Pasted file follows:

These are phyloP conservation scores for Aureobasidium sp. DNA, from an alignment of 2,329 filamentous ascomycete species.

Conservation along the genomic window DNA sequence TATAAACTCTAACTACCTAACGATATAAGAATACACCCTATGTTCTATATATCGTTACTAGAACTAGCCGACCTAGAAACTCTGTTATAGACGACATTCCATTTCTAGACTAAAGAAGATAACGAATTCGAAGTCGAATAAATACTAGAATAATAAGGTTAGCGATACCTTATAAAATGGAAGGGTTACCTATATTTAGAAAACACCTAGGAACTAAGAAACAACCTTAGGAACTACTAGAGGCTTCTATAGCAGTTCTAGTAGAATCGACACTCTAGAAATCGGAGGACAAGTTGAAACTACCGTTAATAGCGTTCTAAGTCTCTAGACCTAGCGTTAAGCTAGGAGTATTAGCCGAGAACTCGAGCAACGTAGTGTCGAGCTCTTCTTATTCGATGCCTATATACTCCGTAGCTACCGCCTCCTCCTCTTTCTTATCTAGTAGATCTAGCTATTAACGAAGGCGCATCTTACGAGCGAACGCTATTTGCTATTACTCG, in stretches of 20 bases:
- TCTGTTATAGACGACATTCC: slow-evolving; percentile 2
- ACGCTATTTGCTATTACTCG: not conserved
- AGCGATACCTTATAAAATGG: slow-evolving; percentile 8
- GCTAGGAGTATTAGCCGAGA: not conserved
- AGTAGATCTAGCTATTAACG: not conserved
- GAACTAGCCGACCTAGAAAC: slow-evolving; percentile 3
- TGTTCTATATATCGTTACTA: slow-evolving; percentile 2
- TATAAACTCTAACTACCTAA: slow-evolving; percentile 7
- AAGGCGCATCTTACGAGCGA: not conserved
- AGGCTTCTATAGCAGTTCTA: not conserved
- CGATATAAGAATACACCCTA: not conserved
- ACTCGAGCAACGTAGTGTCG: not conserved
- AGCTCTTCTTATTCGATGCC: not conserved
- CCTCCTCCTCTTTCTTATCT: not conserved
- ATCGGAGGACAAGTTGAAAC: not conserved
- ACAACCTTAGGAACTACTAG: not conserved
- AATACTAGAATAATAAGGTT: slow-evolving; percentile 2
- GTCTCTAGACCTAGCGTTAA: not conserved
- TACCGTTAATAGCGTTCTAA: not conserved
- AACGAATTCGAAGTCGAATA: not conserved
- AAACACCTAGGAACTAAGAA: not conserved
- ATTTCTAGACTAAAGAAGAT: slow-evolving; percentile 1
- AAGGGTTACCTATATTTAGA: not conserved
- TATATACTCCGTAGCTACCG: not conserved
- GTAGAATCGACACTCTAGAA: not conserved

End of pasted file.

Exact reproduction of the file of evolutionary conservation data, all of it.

These are phyloP conservation scores for Aureobasidium sp. DNA, from an alignment of 2,329 filamentous ascomycete species.

Conservation along the genomic window DNA sequence TATAAACTCTAACTACCTAACGATATAAGAATACACCCTATGTTCTATATATCGTTACTAGAACTAGCCGACCTAGAAACTCTGTTATAGACGACATTCCATTTCTAGACTAAAGAAGATAACGAATTCGAAGTCGAATAAATACTAGAATAATAAGGTTAGCGATACCTTATAAAATGGAAGGGTTACCTATATTTAGAAAACACCTAGGAACTAAGAAACAACCTTAGGAACTACTAGAGGCTTCTATAGCAGTTCTAGTAGAATCGACACTCTAGAAATCGGAGGACAAGTTGAAACTACCGTTAATAGCGTTCTAAGTCTCTAGACCTAGCGTTAAGCTAGGAGTATTAGCCGAGAACTCGAGCAACGTAGTGTCGAGCTCTTCTTATTCGATGCCTATATACTCCGTAGCTACCGCCTCCTCCTCTTTCTTATCTAGTAGATCTAGCTATTAACGAAGGCGCATCTTACGAGCGAACGCTATTTGCTATTACTCG, in stretches of 20 bases:
- TCTGTTATAGACGACATTCC: slow-evolving; percentile 2
- ACGCTATTTGCTATTACTCG: not conserved
- AGCGATACCTTATAAAATGG: slow-evolving; percentile 8
- GCTAGGAGTATTAGCCGAGA: not conserved
- AGTAGATCTAGCTATTAACG: not conserved
- GAACTAGCCGACCTAGAAAC: slow-evolving; percentile 3
- TGTTCTATATATCGTTACTA: slow-evolving; percentile 2
- TATAAACTCTAACTACCTAA: slow-evolving; percentile 7
- AAGGCGCATCTTACGAGCGA: not conserved
- AGGCTTCTATAGCAGTTCTA: not conserved
- CGATATAAGAATACACCCTA: not conserved
- ACTCGAGCAACGTAGTGTCG: not conserved
- AGCTCTTCTTATTCGATGCC: not conserved
- CCTCCTCCTCTTTCTTATCT: not conserved
- ATCGGAGGACAAGTTGAAAC: not conserved
- ACAACCTTAGGAACTACTAG: not conserved
- AATACTAGAATAATAAGGTT: slow-evolving; percentile 2
- GTCTCTAGACCTAGCGTTAA: not conserved
- TACCGTTAATAGCGTTCTAA: not conserved
- AACGAATTCGAAGTCGAATA: not conserved
- AAACACCTAGGAACTAAGAA: not conserved
- ATTTCTAGACTAAAGAAGAT: slow-evolving; percentile 1
- AAGGGTTACCTATATTTAGA: not conserved
- TATATACTCCGTAGCTACCG: not conserved
- GTAGAATCGACACTCTAGAA: not conserved